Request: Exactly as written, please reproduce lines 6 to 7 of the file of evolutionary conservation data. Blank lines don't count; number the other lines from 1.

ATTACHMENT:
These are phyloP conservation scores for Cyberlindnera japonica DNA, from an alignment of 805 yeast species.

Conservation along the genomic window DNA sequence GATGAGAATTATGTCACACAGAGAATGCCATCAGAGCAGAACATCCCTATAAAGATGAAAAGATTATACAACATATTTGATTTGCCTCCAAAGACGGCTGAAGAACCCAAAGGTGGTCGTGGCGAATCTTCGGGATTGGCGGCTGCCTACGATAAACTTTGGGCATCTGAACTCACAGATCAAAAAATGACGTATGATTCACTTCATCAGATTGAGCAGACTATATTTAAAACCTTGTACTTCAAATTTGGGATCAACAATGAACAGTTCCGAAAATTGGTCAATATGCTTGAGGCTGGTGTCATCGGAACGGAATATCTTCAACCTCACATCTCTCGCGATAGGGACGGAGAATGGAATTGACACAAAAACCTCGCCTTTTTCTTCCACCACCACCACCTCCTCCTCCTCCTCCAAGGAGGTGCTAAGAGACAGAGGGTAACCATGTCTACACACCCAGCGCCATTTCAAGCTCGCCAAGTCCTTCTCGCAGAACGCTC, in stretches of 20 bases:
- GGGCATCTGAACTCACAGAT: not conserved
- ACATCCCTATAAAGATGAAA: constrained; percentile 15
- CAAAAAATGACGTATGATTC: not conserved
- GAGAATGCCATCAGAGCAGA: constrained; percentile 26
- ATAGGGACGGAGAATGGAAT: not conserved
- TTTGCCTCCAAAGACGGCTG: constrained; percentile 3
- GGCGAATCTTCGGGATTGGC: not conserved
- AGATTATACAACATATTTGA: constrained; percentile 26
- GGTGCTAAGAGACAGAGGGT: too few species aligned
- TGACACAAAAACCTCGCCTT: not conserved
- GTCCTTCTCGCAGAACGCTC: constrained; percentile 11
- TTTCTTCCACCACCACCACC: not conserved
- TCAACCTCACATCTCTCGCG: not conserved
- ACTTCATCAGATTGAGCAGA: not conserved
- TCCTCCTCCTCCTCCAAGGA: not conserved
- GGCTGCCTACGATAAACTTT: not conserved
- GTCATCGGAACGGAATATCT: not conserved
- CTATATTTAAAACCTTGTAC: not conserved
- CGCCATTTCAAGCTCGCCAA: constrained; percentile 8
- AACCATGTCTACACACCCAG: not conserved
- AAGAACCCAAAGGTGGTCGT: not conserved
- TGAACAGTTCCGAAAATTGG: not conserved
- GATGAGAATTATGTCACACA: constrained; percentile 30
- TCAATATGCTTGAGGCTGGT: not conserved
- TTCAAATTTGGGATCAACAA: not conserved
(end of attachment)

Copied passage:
- GAGAATGCCATCAGAGCAGA: constrained; percentile 26
- ATAGGGACGGAGAATGGAAT: not conserved